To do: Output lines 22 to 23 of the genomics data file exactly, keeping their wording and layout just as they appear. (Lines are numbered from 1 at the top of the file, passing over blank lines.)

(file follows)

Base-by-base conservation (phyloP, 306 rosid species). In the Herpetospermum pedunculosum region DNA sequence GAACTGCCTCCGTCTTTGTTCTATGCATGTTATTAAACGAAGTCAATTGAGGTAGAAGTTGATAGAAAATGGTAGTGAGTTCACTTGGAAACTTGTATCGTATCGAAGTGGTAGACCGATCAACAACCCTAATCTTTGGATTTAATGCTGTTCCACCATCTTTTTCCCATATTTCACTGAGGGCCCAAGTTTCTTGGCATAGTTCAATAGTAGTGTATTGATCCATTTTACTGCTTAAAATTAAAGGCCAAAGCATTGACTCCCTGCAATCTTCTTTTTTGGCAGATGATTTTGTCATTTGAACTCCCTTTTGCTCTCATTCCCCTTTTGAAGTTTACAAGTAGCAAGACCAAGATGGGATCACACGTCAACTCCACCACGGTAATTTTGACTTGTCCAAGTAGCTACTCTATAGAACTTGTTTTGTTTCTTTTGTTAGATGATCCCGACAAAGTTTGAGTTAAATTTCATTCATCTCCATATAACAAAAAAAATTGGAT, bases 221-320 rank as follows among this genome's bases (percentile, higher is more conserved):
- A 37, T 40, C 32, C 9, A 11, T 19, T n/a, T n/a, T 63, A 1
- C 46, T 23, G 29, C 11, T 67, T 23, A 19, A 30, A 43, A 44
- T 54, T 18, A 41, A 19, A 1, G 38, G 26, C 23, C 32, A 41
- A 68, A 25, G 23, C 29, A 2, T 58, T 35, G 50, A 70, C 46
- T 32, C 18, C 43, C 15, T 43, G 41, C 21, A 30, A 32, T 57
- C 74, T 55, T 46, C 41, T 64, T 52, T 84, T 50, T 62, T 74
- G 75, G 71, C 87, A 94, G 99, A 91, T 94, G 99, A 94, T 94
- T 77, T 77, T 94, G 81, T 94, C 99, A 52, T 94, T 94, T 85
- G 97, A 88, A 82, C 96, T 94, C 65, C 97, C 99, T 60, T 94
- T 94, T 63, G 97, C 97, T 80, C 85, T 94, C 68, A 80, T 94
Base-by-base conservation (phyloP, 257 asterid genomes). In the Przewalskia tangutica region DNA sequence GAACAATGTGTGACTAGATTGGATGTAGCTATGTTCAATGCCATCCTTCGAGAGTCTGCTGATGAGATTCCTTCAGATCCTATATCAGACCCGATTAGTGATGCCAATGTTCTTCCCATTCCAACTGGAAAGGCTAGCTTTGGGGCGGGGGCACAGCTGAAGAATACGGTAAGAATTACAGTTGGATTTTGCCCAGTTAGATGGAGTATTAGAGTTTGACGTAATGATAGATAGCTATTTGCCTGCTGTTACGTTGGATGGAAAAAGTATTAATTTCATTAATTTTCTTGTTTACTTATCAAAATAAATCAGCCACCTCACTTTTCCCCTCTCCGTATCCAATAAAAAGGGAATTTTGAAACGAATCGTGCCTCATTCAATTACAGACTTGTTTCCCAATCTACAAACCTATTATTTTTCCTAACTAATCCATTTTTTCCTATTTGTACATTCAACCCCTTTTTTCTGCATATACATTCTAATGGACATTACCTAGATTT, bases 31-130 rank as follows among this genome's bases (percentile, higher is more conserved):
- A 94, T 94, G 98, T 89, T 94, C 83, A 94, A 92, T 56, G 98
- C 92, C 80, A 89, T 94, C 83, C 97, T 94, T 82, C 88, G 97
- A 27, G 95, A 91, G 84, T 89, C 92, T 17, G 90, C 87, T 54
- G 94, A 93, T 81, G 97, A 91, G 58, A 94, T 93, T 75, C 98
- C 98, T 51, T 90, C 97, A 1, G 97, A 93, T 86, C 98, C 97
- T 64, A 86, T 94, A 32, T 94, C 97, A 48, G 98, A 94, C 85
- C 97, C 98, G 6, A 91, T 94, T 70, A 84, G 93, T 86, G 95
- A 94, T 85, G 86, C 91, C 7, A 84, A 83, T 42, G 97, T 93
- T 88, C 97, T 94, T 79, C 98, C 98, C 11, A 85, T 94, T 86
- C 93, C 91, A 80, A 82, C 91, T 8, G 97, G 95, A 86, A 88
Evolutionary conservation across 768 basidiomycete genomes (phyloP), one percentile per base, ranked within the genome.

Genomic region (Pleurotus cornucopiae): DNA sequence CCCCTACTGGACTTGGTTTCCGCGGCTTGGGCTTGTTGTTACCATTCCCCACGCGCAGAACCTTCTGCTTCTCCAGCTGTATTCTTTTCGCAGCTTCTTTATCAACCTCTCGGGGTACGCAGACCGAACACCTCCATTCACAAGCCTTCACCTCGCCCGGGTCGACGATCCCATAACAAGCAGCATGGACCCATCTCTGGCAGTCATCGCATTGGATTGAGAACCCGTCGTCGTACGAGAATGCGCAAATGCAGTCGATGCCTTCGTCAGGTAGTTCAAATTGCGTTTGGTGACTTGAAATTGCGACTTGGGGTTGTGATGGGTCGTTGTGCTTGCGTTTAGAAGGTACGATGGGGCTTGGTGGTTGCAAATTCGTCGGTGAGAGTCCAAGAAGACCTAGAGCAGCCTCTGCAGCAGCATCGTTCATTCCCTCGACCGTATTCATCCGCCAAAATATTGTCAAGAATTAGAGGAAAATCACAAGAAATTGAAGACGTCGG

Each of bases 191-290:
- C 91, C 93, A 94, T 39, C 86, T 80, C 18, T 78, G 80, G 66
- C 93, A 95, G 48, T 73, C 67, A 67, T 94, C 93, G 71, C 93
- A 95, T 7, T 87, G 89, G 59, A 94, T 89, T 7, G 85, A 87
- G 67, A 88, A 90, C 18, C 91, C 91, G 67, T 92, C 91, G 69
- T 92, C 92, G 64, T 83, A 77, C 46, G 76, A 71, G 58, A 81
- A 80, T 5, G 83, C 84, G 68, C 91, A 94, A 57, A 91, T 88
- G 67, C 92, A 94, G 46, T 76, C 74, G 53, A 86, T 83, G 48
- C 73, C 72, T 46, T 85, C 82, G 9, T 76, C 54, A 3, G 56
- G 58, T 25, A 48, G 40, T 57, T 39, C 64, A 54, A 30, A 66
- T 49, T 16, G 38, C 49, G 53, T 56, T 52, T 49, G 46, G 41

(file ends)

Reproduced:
- C 93, C 91, A 80, A 82, C 91, T 8, G 97, G 95, A 86, A 88
Evolutionary conservation across 768 basidiomycete genomes (phyloP), one percentile per base, ranked within the genome.